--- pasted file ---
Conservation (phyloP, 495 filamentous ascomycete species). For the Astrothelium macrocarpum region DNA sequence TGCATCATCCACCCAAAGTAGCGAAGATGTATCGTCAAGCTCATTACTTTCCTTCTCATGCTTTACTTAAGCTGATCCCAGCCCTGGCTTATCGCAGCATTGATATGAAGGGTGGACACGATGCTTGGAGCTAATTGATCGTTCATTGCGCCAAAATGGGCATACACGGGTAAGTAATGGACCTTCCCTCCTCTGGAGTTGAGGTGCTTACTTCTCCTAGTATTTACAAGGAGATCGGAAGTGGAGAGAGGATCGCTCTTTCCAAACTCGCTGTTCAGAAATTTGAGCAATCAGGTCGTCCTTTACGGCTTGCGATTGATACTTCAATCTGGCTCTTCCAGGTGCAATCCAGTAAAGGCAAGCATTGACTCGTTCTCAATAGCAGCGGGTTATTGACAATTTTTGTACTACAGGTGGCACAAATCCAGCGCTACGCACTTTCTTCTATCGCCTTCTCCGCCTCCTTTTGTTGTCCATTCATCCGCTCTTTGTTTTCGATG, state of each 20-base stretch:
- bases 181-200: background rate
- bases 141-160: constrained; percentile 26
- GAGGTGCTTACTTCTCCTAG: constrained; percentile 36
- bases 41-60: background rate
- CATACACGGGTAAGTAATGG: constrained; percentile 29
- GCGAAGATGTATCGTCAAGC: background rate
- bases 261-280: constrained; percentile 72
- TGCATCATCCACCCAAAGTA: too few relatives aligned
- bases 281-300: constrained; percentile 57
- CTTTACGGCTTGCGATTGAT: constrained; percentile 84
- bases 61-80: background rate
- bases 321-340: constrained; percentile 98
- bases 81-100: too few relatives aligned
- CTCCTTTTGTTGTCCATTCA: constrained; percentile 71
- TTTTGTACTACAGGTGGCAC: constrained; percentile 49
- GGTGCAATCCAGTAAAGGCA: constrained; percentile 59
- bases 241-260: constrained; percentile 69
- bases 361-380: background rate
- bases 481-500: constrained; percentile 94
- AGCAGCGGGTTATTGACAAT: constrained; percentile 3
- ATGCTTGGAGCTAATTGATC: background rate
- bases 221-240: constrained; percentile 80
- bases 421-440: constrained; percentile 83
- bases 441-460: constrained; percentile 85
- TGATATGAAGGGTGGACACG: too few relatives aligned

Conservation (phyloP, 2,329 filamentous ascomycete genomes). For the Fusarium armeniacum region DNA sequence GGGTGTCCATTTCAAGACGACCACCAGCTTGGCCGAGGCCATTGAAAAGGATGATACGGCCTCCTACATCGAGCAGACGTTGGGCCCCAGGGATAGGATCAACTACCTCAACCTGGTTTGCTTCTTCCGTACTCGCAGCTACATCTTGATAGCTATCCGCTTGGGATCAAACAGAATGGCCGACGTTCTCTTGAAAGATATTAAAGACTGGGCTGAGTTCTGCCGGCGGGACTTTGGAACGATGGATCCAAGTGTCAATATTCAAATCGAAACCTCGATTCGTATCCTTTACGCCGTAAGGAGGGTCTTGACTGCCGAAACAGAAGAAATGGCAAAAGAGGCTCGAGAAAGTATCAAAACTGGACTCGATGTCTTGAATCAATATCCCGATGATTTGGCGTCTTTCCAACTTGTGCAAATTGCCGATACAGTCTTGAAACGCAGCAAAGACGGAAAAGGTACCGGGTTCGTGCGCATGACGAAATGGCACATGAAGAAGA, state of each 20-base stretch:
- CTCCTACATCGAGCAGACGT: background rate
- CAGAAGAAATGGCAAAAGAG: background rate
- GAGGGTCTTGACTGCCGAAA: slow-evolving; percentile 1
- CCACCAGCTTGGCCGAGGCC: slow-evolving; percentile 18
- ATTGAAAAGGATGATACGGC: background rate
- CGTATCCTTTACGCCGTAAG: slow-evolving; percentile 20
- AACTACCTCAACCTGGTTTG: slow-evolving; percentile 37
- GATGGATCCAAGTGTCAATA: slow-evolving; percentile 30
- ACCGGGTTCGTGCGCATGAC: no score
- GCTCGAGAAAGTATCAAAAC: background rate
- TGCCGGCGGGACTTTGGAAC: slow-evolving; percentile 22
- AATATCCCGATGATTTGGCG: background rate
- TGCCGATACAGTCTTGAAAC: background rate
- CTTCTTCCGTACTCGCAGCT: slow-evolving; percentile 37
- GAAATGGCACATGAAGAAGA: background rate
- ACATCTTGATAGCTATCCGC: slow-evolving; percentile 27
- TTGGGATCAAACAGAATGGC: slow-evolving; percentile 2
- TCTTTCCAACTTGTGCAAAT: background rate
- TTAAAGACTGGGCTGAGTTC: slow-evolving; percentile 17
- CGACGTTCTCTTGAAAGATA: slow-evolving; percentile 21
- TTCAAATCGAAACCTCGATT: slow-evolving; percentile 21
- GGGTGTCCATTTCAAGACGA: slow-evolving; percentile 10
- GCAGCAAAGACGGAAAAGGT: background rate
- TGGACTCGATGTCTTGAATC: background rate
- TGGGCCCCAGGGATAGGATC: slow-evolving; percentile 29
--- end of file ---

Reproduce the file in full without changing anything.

Conservation (phyloP, 495 filamentous ascomycete species). For the Astrothelium macrocarpum region DNA sequence TGCATCATCCACCCAAAGTAGCGAAGATGTATCGTCAAGCTCATTACTTTCCTTCTCATGCTTTACTTAAGCTGATCCCAGCCCTGGCTTATCGCAGCATTGATATGAAGGGTGGACACGATGCTTGGAGCTAATTGATCGTTCATTGCGCCAAAATGGGCATACACGGGTAAGTAATGGACCTTCCCTCCTCTGGAGTTGAGGTGCTTACTTCTCCTAGTATTTACAAGGAGATCGGAAGTGGAGAGAGGATCGCTCTTTCCAAACTCGCTGTTCAGAAATTTGAGCAATCAGGTCGTCCTTTACGGCTTGCGATTGATACTTCAATCTGGCTCTTCCAGGTGCAATCCAGTAAAGGCAAGCATTGACTCGTTCTCAATAGCAGCGGGTTATTGACAATTTTTGTACTACAGGTGGCACAAATCCAGCGCTACGCACTTTCTTCTATCGCCTTCTCCGCCTCCTTTTGTTGTCCATTCATCCGCTCTTTGTTTTCGATG, state of each 20-base stretch:
- bases 181-200: background rate
- bases 141-160: constrained; percentile 26
- GAGGTGCTTACTTCTCCTAG: constrained; percentile 36
- bases 41-60: background rate
- CATACACGGGTAAGTAATGG: constrained; percentile 29
- GCGAAGATGTATCGTCAAGC: background rate
- bases 261-280: constrained; percentile 72
- TGCATCATCCACCCAAAGTA: too few relatives aligned
- bases 281-300: constrained; percentile 57
- CTTTACGGCTTGCGATTGAT: constrained; percentile 84
- bases 61-80: background rate
- bases 321-340: constrained; percentile 98
- bases 81-100: too few relatives aligned
- CTCCTTTTGTTGTCCATTCA: constrained; percentile 71
- TTTTGTACTACAGGTGGCAC: constrained; percentile 49
- GGTGCAATCCAGTAAAGGCA: constrained; percentile 59
- bases 241-260: constrained; percentile 69
- bases 361-380: background rate
- bases 481-500: constrained; percentile 94
- AGCAGCGGGTTATTGACAAT: constrained; percentile 3
- ATGCTTGGAGCTAATTGATC: background rate
- bases 221-240: constrained; percentile 80
- bases 421-440: constrained; percentile 83
- bases 441-460: constrained; percentile 85
- TGATATGAAGGGTGGACACG: too few relatives aligned

Conservation (phyloP, 2,329 filamentous ascomycete genomes). For the Fusarium armeniacum region DNA sequence GGGTGTCCATTTCAAGACGACCACCAGCTTGGCCGAGGCCATTGAAAAGGATGATACGGCCTCCTACATCGAGCAGACGTTGGGCCCCAGGGATAGGATCAACTACCTCAACCTGGTTTGCTTCTTCCGTACTCGCAGCTACATCTTGATAGCTATCCGCTTGGGATCAAACAGAATGGCCGACGTTCTCTTGAAAGATATTAAAGACTGGGCTGAGTTCTGCCGGCGGGACTTTGGAACGATGGATCCAAGTGTCAATATTCAAATCGAAACCTCGATTCGTATCCTTTACGCCGTAAGGAGGGTCTTGACTGCCGAAACAGAAGAAATGGCAAAAGAGGCTCGAGAAAGTATCAAAACTGGACTCGATGTCTTGAATCAATATCCCGATGATTTGGCGTCTTTCCAACTTGTGCAAATTGCCGATACAGTCTTGAAACGCAGCAAAGACGGAAAAGGTACCGGGTTCGTGCGCATGACGAAATGGCACATGAAGAAGA, state of each 20-base stretch:
- CTCCTACATCGAGCAGACGT: background rate
- CAGAAGAAATGGCAAAAGAG: background rate
- GAGGGTCTTGACTGCCGAAA: slow-evolving; percentile 1
- CCACCAGCTTGGCCGAGGCC: slow-evolving; percentile 18
- ATTGAAAAGGATGATACGGC: background rate
- CGTATCCTTTACGCCGTAAG: slow-evolving; percentile 20
- AACTACCTCAACCTGGTTTG: slow-evolving; percentile 37
- GATGGATCCAAGTGTCAATA: slow-evolving; percentile 30
- ACCGGGTTCGTGCGCATGAC: no score
- GCTCGAGAAAGTATCAAAAC: background rate
- TGCCGGCGGGACTTTGGAAC: slow-evolving; percentile 22
- AATATCCCGATGATTTGGCG: background rate
- TGCCGATACAGTCTTGAAAC: background rate
- CTTCTTCCGTACTCGCAGCT: slow-evolving; percentile 37
- GAAATGGCACATGAAGAAGA: background rate
- ACATCTTGATAGCTATCCGC: slow-evolving; percentile 27
- TTGGGATCAAACAGAATGGC: slow-evolving; percentile 2
- TCTTTCCAACTTGTGCAAAT: background rate
- TTAAAGACTGGGCTGAGTTC: slow-evolving; percentile 17
- CGACGTTCTCTTGAAAGATA: slow-evolving; percentile 21
- TTCAAATCGAAACCTCGATT: slow-evolving; percentile 21
- GGGTGTCCATTTCAAGACGA: slow-evolving; percentile 10
- GCAGCAAAGACGGAAAAGGT: background rate
- TGGACTCGATGTCTTGAATC: background rate
- TGGGCCCCAGGGATAGGATC: slow-evolving; percentile 29